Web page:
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Life

The Cobram Estate story

The Murray River flows slowly through the ancient floodplains south-east of Mildura, drifting almost imperceptibly under a baking blue sky. Egrets and cormorants drift with the current, watched from the banks by sleepy kangaroos, while bright flashes of blue kingfishers dart between the trees.

The land here is distinctly Australian, and some of the nation’s most celebrated and productive agricultural country, home to stonefruit, citrus, almonds, grapes and sheep-grazing. But a dynamic and fast-growing industry is transforming the region. Over the last two decades, vast groves of silver-leafed olive trees have been planted, breathing new life into the local economy, and changing the way Australians cook.

Most significant of these farms is Boundary Bend, whose Cobram Estate brand is Australia’s leading extra virgin olive oil, and deserving winner of the RAS President’s Medal, the pre-eminent prize for agriculture. The company’s story is by turns inspiring, and a keen insight into the opportunities that exist when inspiration is interwoven with a determination towards excellence.

A friendship forms

In the early 1990s, Rob McGavin and Paul Riordan were students at Marcus Oldham Agricultural College in Geelong. It’s a small campus, with barely more than 100 students, and while the boys were a few years apart, through the course of their studies, they formed a friendship that would underpin both their personal journeys and their professional careers.

Rob was studying agribusiness, and Paul undertook farm management, courses that addressed the operational concerns of livestock husbandry and horticulture, but are more focussed on economics.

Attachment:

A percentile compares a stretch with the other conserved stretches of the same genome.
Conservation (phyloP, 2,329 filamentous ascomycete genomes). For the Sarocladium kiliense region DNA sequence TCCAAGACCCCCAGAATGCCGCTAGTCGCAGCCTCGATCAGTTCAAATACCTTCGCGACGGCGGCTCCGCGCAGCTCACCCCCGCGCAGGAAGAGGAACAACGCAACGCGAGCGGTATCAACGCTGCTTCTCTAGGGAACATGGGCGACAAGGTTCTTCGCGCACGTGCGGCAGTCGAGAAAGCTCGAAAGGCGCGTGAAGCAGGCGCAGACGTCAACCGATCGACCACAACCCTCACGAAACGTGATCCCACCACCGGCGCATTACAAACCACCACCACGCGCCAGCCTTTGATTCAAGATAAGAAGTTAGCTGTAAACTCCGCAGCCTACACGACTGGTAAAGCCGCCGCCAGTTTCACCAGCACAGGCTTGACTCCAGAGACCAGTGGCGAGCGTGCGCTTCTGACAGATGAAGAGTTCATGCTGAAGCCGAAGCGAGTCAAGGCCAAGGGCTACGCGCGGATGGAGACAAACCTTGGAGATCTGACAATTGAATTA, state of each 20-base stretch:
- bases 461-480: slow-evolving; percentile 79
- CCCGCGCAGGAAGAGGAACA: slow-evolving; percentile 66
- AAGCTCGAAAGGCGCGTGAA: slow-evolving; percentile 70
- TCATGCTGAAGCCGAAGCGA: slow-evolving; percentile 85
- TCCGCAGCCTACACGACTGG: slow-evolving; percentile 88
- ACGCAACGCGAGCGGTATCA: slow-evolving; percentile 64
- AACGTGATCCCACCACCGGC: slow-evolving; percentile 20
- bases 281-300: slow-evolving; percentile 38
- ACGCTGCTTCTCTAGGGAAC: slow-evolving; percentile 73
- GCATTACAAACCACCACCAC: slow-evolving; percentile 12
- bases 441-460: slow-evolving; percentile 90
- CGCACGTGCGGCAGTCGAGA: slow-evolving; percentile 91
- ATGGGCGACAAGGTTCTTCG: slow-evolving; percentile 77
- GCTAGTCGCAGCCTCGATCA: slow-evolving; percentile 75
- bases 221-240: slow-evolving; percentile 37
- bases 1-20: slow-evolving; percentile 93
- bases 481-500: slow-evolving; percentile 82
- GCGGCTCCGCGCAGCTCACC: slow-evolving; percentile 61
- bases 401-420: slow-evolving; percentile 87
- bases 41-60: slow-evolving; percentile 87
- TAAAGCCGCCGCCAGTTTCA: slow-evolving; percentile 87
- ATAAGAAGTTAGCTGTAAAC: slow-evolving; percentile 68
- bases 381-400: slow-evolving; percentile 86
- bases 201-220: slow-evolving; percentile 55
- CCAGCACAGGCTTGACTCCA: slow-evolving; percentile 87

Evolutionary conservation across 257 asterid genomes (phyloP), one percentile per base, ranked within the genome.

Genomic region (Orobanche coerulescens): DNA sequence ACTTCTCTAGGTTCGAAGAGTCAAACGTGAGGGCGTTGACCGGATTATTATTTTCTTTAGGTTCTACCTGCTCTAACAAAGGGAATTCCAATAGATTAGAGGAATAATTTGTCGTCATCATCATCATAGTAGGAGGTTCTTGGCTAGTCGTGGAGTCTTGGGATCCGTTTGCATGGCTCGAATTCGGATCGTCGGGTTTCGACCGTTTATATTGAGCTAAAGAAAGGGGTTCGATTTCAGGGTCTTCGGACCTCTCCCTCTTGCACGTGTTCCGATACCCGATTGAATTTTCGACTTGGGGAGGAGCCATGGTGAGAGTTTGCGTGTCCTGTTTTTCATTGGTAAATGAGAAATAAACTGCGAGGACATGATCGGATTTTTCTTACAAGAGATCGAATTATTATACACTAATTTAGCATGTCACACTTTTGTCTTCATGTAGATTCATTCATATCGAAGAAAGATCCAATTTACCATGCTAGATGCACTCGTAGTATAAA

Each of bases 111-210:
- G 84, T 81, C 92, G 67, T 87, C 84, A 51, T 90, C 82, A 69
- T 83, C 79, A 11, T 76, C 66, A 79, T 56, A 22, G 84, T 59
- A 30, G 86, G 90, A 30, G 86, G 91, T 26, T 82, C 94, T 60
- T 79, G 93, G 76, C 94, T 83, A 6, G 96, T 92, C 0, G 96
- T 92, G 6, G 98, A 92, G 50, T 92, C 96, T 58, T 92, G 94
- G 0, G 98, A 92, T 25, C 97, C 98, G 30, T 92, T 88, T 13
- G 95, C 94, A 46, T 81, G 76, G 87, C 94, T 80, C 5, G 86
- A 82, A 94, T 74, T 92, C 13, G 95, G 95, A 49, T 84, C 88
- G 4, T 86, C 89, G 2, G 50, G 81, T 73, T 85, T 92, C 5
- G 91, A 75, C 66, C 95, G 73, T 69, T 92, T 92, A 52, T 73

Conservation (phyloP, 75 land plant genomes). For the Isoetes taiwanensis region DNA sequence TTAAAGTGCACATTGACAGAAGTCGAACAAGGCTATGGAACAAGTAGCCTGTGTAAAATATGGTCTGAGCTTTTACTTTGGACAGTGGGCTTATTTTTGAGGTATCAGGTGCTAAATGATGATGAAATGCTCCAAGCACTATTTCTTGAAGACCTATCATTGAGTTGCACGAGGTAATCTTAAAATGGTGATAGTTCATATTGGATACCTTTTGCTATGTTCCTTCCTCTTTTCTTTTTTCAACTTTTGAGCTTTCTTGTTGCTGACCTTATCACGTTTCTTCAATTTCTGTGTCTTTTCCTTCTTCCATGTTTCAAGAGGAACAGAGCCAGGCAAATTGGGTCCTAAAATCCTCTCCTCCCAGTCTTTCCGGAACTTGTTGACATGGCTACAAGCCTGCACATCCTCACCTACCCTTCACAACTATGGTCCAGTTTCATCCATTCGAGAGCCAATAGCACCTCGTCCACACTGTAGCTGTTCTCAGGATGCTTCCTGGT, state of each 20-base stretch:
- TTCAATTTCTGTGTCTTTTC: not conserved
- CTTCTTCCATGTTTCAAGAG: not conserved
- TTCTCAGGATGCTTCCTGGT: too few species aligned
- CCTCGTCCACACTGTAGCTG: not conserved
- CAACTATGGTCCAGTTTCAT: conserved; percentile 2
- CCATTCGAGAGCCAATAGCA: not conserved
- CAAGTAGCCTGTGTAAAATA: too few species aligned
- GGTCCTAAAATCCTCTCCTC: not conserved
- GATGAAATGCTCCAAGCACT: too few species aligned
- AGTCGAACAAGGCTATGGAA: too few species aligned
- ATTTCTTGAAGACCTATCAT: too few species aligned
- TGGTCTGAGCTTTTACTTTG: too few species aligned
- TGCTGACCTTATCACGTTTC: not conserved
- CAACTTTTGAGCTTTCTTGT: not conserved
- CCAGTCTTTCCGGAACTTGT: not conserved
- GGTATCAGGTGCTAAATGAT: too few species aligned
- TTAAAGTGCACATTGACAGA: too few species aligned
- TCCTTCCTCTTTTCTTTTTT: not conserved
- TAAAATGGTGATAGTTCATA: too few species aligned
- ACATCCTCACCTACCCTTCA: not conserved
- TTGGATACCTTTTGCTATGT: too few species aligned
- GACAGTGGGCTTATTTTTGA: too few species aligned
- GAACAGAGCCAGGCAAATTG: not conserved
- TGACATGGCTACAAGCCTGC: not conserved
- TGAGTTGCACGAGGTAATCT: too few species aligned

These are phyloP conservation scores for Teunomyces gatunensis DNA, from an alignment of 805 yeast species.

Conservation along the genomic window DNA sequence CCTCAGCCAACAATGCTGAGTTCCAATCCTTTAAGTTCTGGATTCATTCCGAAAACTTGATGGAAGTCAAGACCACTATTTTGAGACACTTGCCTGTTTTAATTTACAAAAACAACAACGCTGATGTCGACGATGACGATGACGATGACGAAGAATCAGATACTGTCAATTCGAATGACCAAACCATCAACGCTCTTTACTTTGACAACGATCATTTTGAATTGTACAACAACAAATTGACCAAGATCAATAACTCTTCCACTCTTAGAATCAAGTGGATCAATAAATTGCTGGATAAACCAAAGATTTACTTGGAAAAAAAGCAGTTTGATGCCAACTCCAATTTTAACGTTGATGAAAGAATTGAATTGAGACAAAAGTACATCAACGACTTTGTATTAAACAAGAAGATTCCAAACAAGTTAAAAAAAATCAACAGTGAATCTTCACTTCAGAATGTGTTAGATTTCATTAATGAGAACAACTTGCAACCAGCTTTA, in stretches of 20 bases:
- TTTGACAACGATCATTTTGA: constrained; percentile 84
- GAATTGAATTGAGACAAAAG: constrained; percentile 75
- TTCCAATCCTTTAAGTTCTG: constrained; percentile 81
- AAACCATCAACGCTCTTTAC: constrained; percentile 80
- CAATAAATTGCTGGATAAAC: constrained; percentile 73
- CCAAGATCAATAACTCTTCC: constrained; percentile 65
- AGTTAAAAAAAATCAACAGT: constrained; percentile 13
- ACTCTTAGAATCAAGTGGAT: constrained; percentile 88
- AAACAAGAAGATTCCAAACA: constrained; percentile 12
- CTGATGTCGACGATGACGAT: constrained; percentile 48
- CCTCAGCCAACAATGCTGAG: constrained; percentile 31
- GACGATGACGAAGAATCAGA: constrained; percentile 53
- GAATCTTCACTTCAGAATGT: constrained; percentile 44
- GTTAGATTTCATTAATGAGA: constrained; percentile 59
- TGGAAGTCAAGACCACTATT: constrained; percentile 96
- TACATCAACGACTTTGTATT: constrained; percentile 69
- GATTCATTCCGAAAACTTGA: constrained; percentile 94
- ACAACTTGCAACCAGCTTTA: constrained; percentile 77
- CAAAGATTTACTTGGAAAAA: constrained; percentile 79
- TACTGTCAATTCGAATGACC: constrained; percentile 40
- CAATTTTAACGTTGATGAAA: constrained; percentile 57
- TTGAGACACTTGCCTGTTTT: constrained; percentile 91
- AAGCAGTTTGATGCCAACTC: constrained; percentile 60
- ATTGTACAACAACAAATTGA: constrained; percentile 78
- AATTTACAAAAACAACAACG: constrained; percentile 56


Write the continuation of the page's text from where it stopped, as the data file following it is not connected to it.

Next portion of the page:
Despite his managerial leanings, after college, Rob decided to get dirt under his nails. He left behind the cattle-grazing he grew up with in Central Queensland, and instead chose an industry less susceptible to the tribulations of drought and the fluctuating value of the Australian dollar. With support from his parents, Rob set out for an adventure in wine production, buying a small farm at Renmark in South Australia’s Riverland with his wife Kate.

Although Kate’s family were grape-growers from Coonawarra, it was still a trial by fire as they set out to establish the vineyard, and before long were needing help. As luck (or fate) would have it, Paul was at a loose end. He moved to the farm, and their friendship and work relationship blossomed. In time, Kate introduced Paul to her friend Fiona, and before long the couples had established a close-knit group that continues 25 years later.

A story of growth

Viticulture, as many wine producers will attest, proved more complex than it seemed from a distance, and soon the team were considering ways to diversify. Paul had an interest in olive production, and could see the potential for a strong Australian industry. And so, knowing little about the practicalities of olives, they planted some test trees.

But farming olives required economies of scale to make the significant costs of planting and processing more profitable. So before long, Rob and Paul were keen to find a larger property and build a more substantial grove. At Boundary Bend they found a broad parcel of well-irrigated land with the right mix of sandy, well-drained soil. Coupled with long, hot summers that enable the olives to ripen and swell with oil, it was the ideal location for the next stage in their journey.